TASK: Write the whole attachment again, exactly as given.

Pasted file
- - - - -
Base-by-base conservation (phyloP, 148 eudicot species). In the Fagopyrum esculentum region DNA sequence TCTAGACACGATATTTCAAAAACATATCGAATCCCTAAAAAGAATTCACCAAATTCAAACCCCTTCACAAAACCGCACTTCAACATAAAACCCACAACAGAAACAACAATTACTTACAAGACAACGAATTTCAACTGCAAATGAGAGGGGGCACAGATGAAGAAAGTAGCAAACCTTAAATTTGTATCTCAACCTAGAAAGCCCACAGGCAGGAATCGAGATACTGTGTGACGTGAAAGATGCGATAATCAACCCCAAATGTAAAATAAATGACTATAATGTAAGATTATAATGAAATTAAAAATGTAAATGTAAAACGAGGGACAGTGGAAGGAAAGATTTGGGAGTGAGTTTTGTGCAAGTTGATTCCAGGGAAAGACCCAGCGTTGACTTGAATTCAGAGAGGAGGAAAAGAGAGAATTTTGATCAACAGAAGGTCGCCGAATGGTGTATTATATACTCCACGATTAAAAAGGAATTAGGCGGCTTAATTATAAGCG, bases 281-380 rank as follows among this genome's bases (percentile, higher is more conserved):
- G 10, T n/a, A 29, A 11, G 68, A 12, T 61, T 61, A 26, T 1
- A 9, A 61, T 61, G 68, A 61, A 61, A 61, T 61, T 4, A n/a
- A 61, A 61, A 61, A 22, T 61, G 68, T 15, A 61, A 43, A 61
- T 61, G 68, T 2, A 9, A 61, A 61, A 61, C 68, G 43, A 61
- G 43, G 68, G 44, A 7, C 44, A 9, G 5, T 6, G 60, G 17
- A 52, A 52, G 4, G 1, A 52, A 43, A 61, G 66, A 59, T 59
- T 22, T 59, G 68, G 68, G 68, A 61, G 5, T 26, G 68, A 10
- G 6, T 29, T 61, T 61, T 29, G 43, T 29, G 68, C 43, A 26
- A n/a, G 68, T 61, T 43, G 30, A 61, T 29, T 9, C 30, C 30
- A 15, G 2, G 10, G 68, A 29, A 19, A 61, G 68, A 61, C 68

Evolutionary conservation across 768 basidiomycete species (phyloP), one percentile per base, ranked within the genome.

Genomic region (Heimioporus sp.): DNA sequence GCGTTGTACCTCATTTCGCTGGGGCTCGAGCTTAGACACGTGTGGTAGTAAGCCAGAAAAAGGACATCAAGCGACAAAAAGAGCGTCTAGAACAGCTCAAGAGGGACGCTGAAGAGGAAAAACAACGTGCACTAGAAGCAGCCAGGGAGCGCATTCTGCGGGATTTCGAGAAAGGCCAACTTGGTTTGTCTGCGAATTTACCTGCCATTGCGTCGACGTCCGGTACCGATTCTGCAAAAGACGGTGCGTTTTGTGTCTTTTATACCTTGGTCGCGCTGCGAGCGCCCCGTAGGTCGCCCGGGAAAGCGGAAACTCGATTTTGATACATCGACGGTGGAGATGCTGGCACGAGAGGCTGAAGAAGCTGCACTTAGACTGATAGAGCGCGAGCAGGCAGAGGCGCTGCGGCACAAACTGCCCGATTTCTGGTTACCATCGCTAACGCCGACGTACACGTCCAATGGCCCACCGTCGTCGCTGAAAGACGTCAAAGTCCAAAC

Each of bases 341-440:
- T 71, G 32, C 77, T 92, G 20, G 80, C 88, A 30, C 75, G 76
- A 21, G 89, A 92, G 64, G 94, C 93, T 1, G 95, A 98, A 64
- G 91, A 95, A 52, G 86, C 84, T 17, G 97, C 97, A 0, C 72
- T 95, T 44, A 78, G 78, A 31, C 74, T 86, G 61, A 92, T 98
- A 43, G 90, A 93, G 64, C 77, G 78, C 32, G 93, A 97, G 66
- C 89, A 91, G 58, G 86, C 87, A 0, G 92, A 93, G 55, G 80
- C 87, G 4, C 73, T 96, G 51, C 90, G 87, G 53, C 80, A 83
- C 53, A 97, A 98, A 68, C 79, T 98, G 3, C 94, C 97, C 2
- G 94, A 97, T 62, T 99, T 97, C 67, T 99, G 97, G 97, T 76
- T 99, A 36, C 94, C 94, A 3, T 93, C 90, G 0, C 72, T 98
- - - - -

Base-by-base conservation (phyloP, 148 eudicot species). In the Fagopyrum esculentum region DNA sequence TCTAGACACGATATTTCAAAAACATATCGAATCCCTAAAAAGAATTCACCAAATTCAAACCCCTTCACAAAACCGCACTTCAACATAAAACCCACAACAGAAACAACAATTACTTACAAGACAACGAATTTCAACTGCAAATGAGAGGGGGCACAGATGAAGAAAGTAGCAAACCTTAAATTTGTATCTCAACCTAGAAAGCCCACAGGCAGGAATCGAGATACTGTGTGACGTGAAAGATGCGATAATCAACCCCAAATGTAAAATAAATGACTATAATGTAAGATTATAATGAAATTAAAAATGTAAATGTAAAACGAGGGACAGTGGAAGGAAAGATTTGGGAGTGAGTTTTGTGCAAGTTGATTCCAGGGAAAGACCCAGCGTTGACTTGAATTCAGAGAGGAGGAAAAGAGAGAATTTTGATCAACAGAAGGTCGCCGAATGGTGTATTATATACTCCACGATTAAAAAGGAATTAGGCGGCTTAATTATAAGCG, bases 281-380 rank as follows among this genome's bases (percentile, higher is more conserved):
- G 10, T n/a, A 29, A 11, G 68, A 12, T 61, T 61, A 26, T 1
- A 9, A 61, T 61, G 68, A 61, A 61, A 61, T 61, T 4, A n/a
- A 61, A 61, A 61, A 22, T 61, G 68, T 15, A 61, A 43, A 61
- T 61, G 68, T 2, A 9, A 61, A 61, A 61, C 68, G 43, A 61
- G 43, G 68, G 44, A 7, C 44, A 9, G 5, T 6, G 60, G 17
- A 52, A 52, G 4, G 1, A 52, A 43, A 61, G 66, A 59, T 59
- T 22, T 59, G 68, G 68, G 68, A 61, G 5, T 26, G 68, A 10
- G 6, T 29, T 61, T 61, T 29, G 43, T 29, G 68, C 43, A 26
- A n/a, G 68, T 61, T 43, G 30, A 61, T 29, T 9, C 30, C 30
- A 15, G 2, G 10, G 68, A 29, A 19, A 61, G 68, A 61, C 68

Evolutionary conservation across 768 basidiomycete species (phyloP), one percentile per base, ranked within the genome.

Genomic region (Heimioporus sp.): DNA sequence GCGTTGTACCTCATTTCGCTGGGGCTCGAGCTTAGACACGTGTGGTAGTAAGCCAGAAAAAGGACATCAAGCGACAAAAAGAGCGTCTAGAACAGCTCAAGAGGGACGCTGAAGAGGAAAAACAACGTGCACTAGAAGCAGCCAGGGAGCGCATTCTGCGGGATTTCGAGAAAGGCCAACTTGGTTTGTCTGCGAATTTACCTGCCATTGCGTCGACGTCCGGTACCGATTCTGCAAAAGACGGTGCGTTTTGTGTCTTTTATACCTTGGTCGCGCTGCGAGCGCCCCGTAGGTCGCCCGGGAAAGCGGAAACTCGATTTTGATACATCGACGGTGGAGATGCTGGCACGAGAGGCTGAAGAAGCTGCACTTAGACTGATAGAGCGCGAGCAGGCAGAGGCGCTGCGGCACAAACTGCCCGATTTCTGGTTACCATCGCTAACGCCGACGTACACGTCCAATGGCCCACCGTCGTCGCTGAAAGACGTCAAAGTCCAAAC

Each of bases 341-440:
- T 71, G 32, C 77, T 92, G 20, G 80, C 88, A 30, C 75, G 76
- A 21, G 89, A 92, G 64, G 94, C 93, T 1, G 95, A 98, A 64
- G 91, A 95, A 52, G 86, C 84, T 17, G 97, C 97, A 0, C 72
- T 95, T 44, A 78, G 78, A 31, C 74, T 86, G 61, A 92, T 98
- A 43, G 90, A 93, G 64, C 77, G 78, C 32, G 93, A 97, G 66
- C 89, A 91, G 58, G 86, C 87, A 0, G 92, A 93, G 55, G 80
- C 87, G 4, C 73, T 96, G 51, C 90, G 87, G 53, C 80, A 83
- C 53, A 97, A 98, A 68, C 79, T 98, G 3, C 94, C 97, C 2
- G 94, A 97, T 62, T 99, T 97, C 67, T 99, G 97, G 97, T 76
- T 99, A 36, C 94, C 94, A 3, T 93, C 90, G 0, C 72, T 98